As Whiteoaks Account Director Holly explained in her recent blog, 2017 saw significant developments in the technology industry, but what does 2018 have in store? We have cut through the noise and hype to deliver you the top six trends that we expect to dominate and shape the world of technology in the year ahead.
Artificial Intelligence and Machine Learning
Unless you have been living under a rock, you will be aware that artificial intelligence (AI) is becoming an increasingly prevalent part of our everyday lives. Your ‘discover weekly’ playlist on Spotify and the predictive text on your phone are everyday, early, examples of AI that we take for granted. AI is set to become increasingly reliable in 2018 and as a result will become more widely adopted, enhancing verticals including retail, healthcare, financial services, fintech — and even PR — as Senior Account Director Simon Coughlin discussed recently.
AI also opens the door for machine learning, which is the concept of a computer being able to learn from itself and the world around it without the need for human programming. We expect machine learning to be an increasingly important topic in 2018, as individuals and businesses seek out ways that enable them to handle complex or extensive processes and data in a better, more productive and efficient way. Machine learning gained traction towards the end of 2017 and we fully anticipate the trend to continue this year, as it becomes especially dominant in industries such as retail and financial services, where customised customer experience and automation are key differentiators in business success and profitability.
Voice control technology will have a big say in 2018 (pun intended!). From a consumer point of view, we have already seen the launch of smart speakers, such as the Amazon Echo and Google’s Home Mini, which allow users to ask questions and perform daily tasks using their voice. Setting aside concerns from some around security with these specific devices for a moment, voice will become a significant weapon in the marketer’s armoury as the data being captured by these devices allows companies to get to know the individual and make purchase suggestions based on their requirements and habits. After all, isn’t this just part of the rise of the Internet of Things (IoT)? We can also expect the influence of voice to expand into the B2B world, as it will be a significant piece in the automatization jigsaw, working alongside AI and machine learning to boost the efficiency of business processes – especially in businesses in the manufacturing, financial services and healthcare IT areas.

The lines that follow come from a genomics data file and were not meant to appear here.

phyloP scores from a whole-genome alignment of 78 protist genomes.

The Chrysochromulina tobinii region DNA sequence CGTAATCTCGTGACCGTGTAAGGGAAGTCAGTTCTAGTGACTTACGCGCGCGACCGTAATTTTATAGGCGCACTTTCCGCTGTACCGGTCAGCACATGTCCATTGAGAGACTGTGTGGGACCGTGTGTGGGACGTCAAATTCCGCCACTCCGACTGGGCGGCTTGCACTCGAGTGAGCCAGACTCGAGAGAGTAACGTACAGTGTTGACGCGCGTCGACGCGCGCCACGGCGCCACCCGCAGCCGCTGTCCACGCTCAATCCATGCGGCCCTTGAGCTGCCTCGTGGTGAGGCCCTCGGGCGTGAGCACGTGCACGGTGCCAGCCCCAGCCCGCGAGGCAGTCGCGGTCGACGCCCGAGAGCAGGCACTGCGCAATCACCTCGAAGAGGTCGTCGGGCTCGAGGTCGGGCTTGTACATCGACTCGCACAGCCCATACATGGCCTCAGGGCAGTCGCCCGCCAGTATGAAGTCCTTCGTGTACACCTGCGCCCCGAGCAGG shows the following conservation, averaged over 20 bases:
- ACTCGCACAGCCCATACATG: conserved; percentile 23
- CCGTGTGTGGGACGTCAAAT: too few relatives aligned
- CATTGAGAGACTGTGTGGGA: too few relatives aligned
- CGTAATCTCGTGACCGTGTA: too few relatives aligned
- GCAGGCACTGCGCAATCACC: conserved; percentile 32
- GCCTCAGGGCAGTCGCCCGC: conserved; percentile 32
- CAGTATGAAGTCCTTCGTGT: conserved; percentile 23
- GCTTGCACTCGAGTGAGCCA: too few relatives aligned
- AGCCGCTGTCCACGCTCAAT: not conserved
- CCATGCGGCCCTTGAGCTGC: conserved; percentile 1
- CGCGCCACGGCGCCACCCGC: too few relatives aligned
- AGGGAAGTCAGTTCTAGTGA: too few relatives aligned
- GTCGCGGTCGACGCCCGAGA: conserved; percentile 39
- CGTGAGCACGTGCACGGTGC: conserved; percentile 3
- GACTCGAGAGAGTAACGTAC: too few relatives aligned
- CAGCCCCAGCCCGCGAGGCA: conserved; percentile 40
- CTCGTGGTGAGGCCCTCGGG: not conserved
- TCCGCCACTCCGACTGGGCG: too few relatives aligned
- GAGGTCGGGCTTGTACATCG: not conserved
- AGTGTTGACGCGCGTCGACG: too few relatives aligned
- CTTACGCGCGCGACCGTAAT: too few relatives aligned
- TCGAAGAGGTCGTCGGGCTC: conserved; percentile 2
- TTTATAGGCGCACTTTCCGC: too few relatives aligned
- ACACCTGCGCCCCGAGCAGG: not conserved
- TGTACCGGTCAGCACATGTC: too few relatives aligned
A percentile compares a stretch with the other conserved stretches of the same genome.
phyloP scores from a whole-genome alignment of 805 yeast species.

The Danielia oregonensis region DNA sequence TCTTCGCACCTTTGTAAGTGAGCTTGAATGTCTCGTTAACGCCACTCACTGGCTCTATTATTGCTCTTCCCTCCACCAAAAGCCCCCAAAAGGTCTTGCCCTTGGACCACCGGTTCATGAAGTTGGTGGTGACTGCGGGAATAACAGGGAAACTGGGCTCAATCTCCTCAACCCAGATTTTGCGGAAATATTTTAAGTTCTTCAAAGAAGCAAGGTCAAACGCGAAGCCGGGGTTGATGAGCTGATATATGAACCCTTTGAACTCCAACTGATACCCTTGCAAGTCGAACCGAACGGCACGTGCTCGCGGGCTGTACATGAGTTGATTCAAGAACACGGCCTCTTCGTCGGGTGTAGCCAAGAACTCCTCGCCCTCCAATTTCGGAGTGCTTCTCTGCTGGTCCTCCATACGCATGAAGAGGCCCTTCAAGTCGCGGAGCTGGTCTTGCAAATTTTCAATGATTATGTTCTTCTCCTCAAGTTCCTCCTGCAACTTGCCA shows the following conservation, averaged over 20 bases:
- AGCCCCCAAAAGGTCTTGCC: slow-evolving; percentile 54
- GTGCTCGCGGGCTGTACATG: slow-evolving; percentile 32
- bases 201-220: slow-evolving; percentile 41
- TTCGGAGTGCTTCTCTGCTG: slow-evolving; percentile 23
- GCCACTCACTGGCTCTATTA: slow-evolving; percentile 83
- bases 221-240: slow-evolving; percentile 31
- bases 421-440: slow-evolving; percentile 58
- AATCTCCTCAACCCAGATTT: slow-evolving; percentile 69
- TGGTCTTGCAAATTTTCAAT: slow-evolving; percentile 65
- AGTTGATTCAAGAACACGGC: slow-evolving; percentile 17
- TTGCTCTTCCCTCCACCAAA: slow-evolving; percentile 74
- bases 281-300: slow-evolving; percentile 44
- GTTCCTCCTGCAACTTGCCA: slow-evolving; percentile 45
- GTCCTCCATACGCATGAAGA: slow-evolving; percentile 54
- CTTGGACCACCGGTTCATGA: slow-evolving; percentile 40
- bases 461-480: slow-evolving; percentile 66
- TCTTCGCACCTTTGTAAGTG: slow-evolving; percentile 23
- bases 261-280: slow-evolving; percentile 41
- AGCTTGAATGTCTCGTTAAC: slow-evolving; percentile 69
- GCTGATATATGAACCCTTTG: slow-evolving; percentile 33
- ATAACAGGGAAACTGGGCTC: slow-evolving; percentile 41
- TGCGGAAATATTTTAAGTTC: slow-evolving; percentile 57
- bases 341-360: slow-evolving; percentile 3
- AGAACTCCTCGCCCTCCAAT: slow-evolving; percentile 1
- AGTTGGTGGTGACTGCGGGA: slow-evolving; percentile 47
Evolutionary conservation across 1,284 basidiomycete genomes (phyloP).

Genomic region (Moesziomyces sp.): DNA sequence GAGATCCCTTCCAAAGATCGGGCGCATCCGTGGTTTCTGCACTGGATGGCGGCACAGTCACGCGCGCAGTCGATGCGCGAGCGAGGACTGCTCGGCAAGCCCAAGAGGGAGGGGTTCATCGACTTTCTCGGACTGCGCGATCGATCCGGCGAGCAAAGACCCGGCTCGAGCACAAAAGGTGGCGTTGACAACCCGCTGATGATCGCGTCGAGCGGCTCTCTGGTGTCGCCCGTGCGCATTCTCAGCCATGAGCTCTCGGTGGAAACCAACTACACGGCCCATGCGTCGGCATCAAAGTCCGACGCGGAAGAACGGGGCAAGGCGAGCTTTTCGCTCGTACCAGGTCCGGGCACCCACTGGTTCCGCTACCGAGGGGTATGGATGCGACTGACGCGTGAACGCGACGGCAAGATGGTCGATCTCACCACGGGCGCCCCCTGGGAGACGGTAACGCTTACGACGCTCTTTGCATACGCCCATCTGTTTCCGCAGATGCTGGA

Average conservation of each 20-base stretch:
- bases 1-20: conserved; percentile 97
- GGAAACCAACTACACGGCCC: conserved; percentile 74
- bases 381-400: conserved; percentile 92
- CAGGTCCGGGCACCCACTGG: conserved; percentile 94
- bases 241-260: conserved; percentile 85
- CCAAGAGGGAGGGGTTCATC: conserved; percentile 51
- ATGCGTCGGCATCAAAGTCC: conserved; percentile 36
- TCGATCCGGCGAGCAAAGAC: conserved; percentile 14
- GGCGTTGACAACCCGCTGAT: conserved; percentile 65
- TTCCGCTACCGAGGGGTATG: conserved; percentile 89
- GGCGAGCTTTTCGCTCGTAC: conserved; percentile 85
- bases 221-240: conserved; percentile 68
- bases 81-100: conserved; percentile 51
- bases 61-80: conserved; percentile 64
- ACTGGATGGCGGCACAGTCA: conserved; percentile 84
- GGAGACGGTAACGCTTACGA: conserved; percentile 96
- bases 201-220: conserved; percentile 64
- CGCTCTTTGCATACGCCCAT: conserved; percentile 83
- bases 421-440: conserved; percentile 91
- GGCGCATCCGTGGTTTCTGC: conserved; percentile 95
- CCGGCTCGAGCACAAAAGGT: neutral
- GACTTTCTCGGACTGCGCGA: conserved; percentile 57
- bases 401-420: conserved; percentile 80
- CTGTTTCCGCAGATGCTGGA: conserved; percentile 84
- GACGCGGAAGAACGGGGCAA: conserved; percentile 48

The impact of blockchain technology shows no sign of slowing up in 2018. When most people think of blockchain they think of bitcoin, litecoin and other cryptocurrencies, which work on blockchain technology. While still a relatively new concept, blockchain offers transactional capabilities that are already starting to dominate new and existing industries, and also made its way into Forrester’s Top 10 technology trends to watch: 2018 to 2020. Blockchain essentially acts as an enormous Google spreadsheet in the cloud, allowing individuals in the network to make changes (transactions) which are then verified by the other individuals in the network without the need for a governing body. Could B2B transactions be carried out using cryptocurrencies in the near future? Based on the recent attention and financial investment that it is receiving, we would not be surprised. Industry experts foresee that the capabilities of blockchain technology should and will be leveraged beyond crypto-currencies, creating efficient financial solutions. Justin Paul, founder of digital currency Injii, believes that limiting blockchain to bitcoin would be a mistake that does not harness the technology’s full potential.
One thing is for sure, the impact of blockchain will be a very interesting subject to keep an eye on this year.
The term ‘edge computing’ may be a new one to most people, and it certainly was for me. Edge computing is effectively a more efficient alternative to cloud computing. It allows companies to analyse data in near real-time since the processing takes place at the edge of the network, so it’s much closer to the user and data sources, and therefore significantly reduces travel time while decreasing the amount of data being sent to cloud servers. As a result, edge computing is unlikely to replace cloud computing, however, we expect it to work in tandem to become part of the more sophisticated corporate IT architecture ecosystems, and could also improve products and systems in the IoT space.
News headlines in 2017 were dominated by stories of data breaches and cyber-security hacks, such as the WannaCry incident which affected the UK NHS in May last year. Many experts, including McAfee in its recent threats predictions report, anticipate that cyber-attacks will continue to be an issue as attackers will leverage the power and capabilities of AI and machine learning to exploit vulnerabilities in software and processes. As a result, it is essential that businesses combine machine learning with human intellect to avoid the drastic impact that such cyber-attacks can have.
All in all, 2018 promises to be an exciting year for the technology industry and we are very much looking forward to sharing that journey with our clients, existing and those we are yet to meet.